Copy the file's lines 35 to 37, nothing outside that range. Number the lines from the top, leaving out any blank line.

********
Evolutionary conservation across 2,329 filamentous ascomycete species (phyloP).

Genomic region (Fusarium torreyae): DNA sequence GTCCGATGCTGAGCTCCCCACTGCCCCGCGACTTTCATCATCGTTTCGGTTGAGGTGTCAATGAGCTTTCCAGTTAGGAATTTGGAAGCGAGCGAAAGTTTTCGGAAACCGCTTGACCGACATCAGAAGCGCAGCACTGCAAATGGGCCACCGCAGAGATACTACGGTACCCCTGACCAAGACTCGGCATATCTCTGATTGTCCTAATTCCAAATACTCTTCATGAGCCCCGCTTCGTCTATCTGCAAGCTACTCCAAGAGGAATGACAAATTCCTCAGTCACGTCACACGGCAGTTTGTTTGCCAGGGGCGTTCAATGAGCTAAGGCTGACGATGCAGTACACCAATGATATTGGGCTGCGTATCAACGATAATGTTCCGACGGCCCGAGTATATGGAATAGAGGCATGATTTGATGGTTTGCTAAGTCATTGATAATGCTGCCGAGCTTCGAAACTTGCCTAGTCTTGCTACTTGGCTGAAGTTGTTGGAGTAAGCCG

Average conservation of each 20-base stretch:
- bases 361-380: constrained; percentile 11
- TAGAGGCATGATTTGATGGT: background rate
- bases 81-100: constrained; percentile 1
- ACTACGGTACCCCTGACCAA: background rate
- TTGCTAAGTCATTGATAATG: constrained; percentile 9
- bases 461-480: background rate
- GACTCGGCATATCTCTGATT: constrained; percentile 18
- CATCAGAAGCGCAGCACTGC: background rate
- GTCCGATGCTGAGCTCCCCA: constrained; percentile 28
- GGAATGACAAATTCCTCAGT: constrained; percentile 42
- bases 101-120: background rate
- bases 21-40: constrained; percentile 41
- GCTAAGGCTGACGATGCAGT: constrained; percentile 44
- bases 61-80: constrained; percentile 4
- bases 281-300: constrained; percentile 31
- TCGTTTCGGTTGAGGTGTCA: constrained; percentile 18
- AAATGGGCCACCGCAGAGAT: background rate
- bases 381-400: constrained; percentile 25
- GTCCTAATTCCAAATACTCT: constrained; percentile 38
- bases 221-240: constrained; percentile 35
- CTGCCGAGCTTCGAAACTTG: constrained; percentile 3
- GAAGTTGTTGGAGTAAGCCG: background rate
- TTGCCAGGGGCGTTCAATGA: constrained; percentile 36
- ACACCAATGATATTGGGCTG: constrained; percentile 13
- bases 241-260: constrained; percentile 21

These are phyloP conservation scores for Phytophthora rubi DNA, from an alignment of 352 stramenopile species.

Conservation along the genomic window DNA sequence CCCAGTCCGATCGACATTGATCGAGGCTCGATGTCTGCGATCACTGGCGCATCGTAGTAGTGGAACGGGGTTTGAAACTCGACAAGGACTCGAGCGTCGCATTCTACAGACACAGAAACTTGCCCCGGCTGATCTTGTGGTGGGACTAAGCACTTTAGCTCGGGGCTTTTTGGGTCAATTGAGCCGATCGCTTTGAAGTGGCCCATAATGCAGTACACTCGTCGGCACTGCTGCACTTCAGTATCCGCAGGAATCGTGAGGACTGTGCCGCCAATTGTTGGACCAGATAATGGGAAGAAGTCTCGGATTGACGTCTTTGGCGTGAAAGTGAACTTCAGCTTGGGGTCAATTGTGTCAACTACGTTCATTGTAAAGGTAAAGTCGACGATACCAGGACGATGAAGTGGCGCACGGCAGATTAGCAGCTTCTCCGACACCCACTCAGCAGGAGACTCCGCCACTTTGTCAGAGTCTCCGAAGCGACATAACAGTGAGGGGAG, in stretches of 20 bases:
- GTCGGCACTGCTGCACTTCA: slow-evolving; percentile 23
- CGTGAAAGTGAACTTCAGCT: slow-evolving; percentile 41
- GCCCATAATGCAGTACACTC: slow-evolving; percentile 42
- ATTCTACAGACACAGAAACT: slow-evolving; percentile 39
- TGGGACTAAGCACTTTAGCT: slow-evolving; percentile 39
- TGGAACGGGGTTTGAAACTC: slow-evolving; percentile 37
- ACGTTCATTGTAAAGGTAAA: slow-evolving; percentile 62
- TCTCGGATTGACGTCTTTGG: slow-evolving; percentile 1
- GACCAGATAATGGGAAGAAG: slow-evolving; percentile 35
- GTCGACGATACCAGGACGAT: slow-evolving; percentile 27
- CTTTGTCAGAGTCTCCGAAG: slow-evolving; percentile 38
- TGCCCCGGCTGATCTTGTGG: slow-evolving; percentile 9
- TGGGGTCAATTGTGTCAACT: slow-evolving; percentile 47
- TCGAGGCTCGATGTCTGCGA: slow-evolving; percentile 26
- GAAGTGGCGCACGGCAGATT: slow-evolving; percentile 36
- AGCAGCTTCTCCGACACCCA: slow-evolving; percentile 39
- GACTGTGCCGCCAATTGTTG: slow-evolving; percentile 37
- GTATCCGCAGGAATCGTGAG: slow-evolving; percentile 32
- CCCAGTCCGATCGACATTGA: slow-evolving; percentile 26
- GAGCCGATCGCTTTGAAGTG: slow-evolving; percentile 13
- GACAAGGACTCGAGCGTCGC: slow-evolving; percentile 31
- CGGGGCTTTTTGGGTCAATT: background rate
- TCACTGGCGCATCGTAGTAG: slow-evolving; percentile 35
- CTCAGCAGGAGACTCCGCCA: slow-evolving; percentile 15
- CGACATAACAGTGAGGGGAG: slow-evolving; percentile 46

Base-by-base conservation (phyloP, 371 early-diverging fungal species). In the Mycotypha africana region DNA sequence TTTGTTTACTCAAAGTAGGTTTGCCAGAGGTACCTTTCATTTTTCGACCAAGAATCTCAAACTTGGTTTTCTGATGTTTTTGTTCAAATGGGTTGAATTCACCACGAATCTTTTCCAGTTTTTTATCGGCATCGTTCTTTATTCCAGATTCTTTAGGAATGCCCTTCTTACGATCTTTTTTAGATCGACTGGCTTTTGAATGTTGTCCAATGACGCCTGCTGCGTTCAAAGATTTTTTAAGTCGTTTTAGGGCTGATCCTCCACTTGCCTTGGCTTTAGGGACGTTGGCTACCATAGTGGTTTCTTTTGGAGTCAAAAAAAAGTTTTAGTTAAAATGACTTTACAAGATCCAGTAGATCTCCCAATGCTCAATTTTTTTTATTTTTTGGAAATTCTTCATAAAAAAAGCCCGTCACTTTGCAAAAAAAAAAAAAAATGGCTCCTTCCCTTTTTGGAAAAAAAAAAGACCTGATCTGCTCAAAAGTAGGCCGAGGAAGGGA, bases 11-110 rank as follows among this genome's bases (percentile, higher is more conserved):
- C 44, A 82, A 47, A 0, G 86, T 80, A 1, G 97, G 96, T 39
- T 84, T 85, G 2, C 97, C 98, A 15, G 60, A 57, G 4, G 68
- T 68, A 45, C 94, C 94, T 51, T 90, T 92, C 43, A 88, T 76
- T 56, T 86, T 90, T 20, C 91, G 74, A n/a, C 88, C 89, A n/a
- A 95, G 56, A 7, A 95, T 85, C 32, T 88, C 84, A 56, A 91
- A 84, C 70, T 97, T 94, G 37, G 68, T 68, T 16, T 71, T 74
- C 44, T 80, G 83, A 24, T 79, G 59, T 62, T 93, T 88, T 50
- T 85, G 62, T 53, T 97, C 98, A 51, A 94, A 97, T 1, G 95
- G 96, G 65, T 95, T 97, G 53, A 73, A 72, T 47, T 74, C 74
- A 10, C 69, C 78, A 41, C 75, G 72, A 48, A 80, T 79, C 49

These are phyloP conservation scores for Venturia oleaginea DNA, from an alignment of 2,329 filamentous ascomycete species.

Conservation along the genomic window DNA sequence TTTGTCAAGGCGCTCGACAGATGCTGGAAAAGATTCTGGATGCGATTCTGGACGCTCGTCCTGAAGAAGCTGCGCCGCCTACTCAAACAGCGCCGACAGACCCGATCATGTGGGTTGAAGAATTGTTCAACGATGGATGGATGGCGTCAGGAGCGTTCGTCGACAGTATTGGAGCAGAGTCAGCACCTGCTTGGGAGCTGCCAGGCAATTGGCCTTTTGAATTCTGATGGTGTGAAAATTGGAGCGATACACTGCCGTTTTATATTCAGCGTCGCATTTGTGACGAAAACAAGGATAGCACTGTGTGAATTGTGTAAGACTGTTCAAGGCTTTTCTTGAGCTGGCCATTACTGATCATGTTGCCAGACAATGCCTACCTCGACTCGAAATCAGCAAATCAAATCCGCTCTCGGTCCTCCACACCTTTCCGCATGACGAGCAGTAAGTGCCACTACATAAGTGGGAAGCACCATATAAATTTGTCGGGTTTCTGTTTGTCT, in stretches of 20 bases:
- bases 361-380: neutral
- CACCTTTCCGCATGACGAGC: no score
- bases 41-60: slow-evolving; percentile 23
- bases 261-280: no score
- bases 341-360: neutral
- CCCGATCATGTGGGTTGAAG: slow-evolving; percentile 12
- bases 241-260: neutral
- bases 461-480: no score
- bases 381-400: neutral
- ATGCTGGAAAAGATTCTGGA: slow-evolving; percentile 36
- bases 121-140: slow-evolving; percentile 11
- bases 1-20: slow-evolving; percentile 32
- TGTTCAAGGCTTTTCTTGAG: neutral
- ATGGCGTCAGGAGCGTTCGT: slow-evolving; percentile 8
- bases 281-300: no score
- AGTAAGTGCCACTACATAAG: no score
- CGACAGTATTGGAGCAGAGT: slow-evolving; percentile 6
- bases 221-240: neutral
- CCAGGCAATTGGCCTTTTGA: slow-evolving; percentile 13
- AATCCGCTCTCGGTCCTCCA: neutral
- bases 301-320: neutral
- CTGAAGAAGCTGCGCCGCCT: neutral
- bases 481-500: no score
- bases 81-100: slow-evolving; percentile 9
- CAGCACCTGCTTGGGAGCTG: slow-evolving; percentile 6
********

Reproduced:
- TGGGACTAAGCACTTTAGCT: slow-evolving; percentile 39
- TGGAACGGGGTTTGAAACTC: slow-evolving; percentile 37
- ACGTTCATTGTAAAGGTAAA: slow-evolving; percentile 62